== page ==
In one embodiment of the present invention, the transformer 310 steps up the battery voltage to 120V RMS. Transformers are known in the art and are, therefore, not explained here in detail. The output of the transformer 310 resembles a square wave 400, an example of which is shown in FIG. 4, which waveform is undesirable because it is injurious to certain components, in particular, to the transducer 316. The square wave also generates interference between components. The matching circuit 312 of the present invention substantially reduces or eliminates these problems.

The wave shaping or matching circuit 312, sometimes referred to as a “tank circuit,” smoothes the square wave 400 output from the transformer 310 and turns it into a driving wave 500 (e.g., a sine wave) an approximation of which is shown in FIG. 5. The matching circuit 312, in one embodiment of the present invention, is a series L-C circuit and is controlled by the well-known principles of Kirchhoff's circuit laws. However, any matching circuit can be used here. The smooth sine wave 500 output from the matching circuit 312 is, then, fed to the transducer 316. Of course, other driving signals can be output from the matching circuit 312 that are not smooth sine waves.

A transducer 316 is an electro-mechanical device that converts electrical signals to physical movement. In a broader sense, a transducer is sometimes defined as any device that converts a signal from one form to another. An analogous transducer device is an audio speaker, which converts electrical voltage variations representing music or speech to mechanical cone vibration. The speaker cone, in turn, vibrates air molecules to create acoustical energy. In the present invention, the driving wave 500 is input to the transducer 316, which then imparts physical movements to the waveguide 318. As will be shown, this movement sets up a resonating wave on the waveguide 318, resulting in motion at the end of the waveguide 318.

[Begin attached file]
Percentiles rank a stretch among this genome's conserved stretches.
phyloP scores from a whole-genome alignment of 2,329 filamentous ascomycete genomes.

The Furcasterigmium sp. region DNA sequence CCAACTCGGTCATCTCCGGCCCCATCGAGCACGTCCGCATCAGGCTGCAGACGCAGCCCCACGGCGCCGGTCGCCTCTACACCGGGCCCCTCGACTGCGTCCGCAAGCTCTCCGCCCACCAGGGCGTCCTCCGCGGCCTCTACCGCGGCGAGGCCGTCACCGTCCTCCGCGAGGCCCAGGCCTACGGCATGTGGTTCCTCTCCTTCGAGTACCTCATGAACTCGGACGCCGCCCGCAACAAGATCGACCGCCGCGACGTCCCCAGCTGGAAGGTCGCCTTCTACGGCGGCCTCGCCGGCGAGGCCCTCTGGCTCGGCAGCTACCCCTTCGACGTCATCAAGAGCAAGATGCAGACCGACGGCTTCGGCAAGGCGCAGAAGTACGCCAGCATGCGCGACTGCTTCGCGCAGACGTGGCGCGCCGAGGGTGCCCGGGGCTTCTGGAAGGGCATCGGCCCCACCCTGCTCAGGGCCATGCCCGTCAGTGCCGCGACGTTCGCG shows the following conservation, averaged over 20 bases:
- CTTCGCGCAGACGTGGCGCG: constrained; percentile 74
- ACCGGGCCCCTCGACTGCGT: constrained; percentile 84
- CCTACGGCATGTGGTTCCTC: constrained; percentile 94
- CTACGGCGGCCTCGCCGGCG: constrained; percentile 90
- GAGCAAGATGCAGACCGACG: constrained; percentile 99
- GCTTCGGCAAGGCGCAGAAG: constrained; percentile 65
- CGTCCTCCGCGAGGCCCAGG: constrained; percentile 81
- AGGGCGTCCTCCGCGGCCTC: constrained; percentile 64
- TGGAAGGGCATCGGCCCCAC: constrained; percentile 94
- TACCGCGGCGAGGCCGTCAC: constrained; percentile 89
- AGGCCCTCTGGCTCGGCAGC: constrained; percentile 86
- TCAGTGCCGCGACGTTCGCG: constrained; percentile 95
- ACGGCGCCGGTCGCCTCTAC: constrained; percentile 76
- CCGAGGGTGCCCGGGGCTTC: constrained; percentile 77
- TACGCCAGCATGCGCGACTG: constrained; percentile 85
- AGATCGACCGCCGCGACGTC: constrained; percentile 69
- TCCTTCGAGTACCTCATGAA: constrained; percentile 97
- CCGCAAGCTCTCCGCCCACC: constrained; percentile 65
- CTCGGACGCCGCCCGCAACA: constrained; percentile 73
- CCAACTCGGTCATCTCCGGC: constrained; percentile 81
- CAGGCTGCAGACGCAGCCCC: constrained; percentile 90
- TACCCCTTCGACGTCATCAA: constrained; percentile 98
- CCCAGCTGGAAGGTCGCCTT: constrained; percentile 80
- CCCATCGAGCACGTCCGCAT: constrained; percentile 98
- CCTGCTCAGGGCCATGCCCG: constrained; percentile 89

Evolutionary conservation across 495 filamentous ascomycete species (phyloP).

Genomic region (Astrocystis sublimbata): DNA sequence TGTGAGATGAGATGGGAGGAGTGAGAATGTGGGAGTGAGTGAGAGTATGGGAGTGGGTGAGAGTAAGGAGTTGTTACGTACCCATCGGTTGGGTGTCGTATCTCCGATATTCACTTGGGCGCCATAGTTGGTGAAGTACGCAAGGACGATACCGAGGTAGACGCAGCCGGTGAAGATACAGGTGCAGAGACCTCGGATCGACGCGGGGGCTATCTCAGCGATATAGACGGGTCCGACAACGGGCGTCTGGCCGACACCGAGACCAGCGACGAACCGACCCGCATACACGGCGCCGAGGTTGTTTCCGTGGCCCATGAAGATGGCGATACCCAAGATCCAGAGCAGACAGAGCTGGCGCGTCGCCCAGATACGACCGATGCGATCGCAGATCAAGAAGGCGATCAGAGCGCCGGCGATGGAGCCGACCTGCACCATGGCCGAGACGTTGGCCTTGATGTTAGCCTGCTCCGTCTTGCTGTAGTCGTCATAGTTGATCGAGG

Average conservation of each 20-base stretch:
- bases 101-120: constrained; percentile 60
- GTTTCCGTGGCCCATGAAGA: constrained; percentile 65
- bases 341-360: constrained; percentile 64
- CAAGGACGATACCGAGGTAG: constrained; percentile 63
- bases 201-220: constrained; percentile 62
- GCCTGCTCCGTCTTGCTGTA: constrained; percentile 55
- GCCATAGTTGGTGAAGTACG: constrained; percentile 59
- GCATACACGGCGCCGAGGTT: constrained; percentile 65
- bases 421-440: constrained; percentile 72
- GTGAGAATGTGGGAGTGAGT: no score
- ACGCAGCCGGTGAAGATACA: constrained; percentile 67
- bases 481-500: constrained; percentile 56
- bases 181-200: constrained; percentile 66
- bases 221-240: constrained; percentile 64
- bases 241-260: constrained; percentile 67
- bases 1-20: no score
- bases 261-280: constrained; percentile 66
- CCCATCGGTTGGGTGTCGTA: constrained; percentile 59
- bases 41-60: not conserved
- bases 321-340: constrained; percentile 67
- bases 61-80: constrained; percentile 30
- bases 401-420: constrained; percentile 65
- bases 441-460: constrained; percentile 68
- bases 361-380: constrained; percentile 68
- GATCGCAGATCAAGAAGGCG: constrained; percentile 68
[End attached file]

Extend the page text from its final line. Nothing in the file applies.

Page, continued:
FIG. 6 provides a diagrammatic illustration of the effect that a resonant sine wave input to a transducer has on a waveguide of the ultrasonic cutting device in accordance with an exemplary embodiment of the present invention with the sinusoidal pattern shown representing the amplitude of axial motion along the length of the waveguide. As can be seen in FIG. 6, the transducer 316 is coupled to the waveguide 318. Responding to a positive portion 502 of the driving sine wave 500, the transducer 316 moves a portion 604 of the transducer 316, which is physically attached to a portion 606 of the attached waveguide 318, in a first direction 608. Likewise, the transducer 316 responds to a negative portion 504 of the driving wave 500 and moves the portion 604 of the transducer 316 in a second direction 612. A smooth sine wave 500, in contrast to the square wave 400, allows the transducer 316 and waveguide 318 to slow before changing directions. The smoother movement is less injurious to the device's components. One exemplary embodiment of the portion 604 is a stack of piezo-electric crystals.